By Peter Goldmark
The sinking of the 140-foot Deep Sea in Penn Cove is a tragedy that should have been prevented. Unfortunately, hundreds of these ticking time bombs are lurking in state waters, just waiting to cause environmental and economic damage. People rightfully demand to know why this is allowed to continue, and I share that frustration. We must prevent these boats from becoming holes in the water in which to throw the public’s money.
At any one time, there are at least 200 derelict vessels on the rivers, lakes and estuaries of Washington. Some are tied to docks and some are attached to buoys. They can range from decommissioned military ships over 400-feet long to smaller sailboats and pleasure craft.
These vessels harbor dreams of get-rich-quick schemes and hopes of restoring beautiful old boats to their former glory. The ferry Kalakala is probably the most familiar example of this.
As boats get older and deteriorate, they become cheaper to acquire (the Deep Sea was purchased for a mere $2,500). They also become more expensive to maintain and, eventually, to dispose of. When an owner becomes unable or unwilling to bear those costs, the boats often end up as trespassers on state-owned aquatic lands, becoming floating trash heaps on the public’s waterways.
In the last few years, we have been working with the Legislature to strengthen the Department of Natural Resource’s Derelict Vessel Removal Program (DVRP) — a successful program that has removed more than 410 derelict vessels and prevented numerous Deep Sea tragedies. But there are gaps in the tools we and other agencies can use to successfully deal with this problem.
Our Derelict Vessel Removal Program relies on due process for boat owners and assessing whether sinking or toxic spill risks are imminent; this respects property rights and focuses limited program dollars on the worst identifiable hazards. Unfortunately, dollars for preventive measures are severely limited. The state budget is constrained and most federal sources of funding are only available when there is already an environmental or navigational emergency. By this time, the damage has been done.
I cannot be satisfied with the results we have so far and neither should the people of Washington. I am calling on our state and federal lawmakers, as well as agency leaders, to join me in seeking fundamental changes to the way we meet the challenges presented by derelict vessels.
First, we must strengthen owner accountability. Potential buyers are not required to show proof that they can afford to maintain or properly dispose of a vessel once they have purchased it. One way to do this would be to require the owner to have a bond sufficient to cover ownership cost. We also need stiffer penalties for trespassers and scofflaws.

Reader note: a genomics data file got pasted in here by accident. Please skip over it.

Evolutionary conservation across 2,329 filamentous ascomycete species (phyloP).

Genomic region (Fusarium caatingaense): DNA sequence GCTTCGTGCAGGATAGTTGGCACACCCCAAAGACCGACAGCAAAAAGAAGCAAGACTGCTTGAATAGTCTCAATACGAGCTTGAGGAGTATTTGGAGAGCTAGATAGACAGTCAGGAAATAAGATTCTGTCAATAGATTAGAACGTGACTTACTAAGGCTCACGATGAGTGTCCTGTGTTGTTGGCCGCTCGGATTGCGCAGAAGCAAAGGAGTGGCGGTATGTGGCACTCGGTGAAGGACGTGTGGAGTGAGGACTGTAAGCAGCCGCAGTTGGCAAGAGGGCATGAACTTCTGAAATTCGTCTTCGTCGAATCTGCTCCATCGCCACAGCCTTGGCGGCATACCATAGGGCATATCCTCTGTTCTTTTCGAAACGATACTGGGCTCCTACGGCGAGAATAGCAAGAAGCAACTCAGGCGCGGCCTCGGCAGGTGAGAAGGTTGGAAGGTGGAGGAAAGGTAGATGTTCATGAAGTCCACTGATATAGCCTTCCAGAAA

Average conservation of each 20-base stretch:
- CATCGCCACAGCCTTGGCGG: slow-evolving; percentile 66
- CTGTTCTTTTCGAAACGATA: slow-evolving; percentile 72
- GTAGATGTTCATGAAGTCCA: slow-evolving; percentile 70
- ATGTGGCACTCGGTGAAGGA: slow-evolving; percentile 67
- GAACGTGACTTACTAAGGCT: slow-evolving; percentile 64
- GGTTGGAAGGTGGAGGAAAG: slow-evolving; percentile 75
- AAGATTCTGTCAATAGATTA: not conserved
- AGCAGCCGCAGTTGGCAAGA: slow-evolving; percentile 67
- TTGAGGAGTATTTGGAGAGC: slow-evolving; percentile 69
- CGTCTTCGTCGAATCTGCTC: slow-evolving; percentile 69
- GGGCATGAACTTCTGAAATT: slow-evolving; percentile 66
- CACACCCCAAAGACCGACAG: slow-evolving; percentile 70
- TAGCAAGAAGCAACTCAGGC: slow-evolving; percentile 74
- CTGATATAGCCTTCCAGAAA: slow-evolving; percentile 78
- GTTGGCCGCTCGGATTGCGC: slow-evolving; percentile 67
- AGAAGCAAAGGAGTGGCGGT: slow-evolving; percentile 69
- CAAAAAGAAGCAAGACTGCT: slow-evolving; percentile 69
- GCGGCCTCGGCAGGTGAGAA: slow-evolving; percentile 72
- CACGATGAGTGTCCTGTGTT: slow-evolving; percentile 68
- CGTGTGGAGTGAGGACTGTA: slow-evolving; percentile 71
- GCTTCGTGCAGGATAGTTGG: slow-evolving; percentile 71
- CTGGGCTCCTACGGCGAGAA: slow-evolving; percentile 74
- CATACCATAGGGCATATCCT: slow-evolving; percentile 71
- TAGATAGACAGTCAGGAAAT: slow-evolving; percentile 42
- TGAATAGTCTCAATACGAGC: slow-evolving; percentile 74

Second, we and federal agency partners such as the EPA, the Coast Guard, and NOAA must have increased authority to intervene in seizing derelict vessels before they become an environmental or navigational emergency.
Finally, we need increased funding to deal with derelict vessels before they become an emergency. The emergency funds spent on just two ships, the Deep Sea and last year’s Davy Crockett, could have been used to proactively remove 19 large vessels that are currently on DNR’s derelict vessel watch list. We can spend much less taxpayer money on an efficient program to get rid of them before disaster strikes.
The cost of the Deep Sea removal far outstrips the existing annual funding for the state derelict vessel program. Without the help of federal emergency funds, we would not have been able to pay for removal and the vessel would likely have been left on the bottom. Without the foresight of the 2012 Legislature to appropriate an additional, one-time, $3 million infusion of funding, we would not have the money at the state level to properly scrap the ship now that it has been raised.
We are grateful that the vessel has been raised. Having seen the joint operation to raise the Deep Sea first-hand, I can tell you that the work of the Coast Guard, Department of Ecology, Island County and the contractors from Global Diving and Salvage and NRC-Environmental Services was a model of multi-agency coordination at its best.
If we can strengthen our ability to prevent future Deep Sea tragedies, the people of Washington and the waters they cherish will be better off.
As the elected commissioner of public lands, Peter Goldmark manages the Washington State Department of Natural Resources.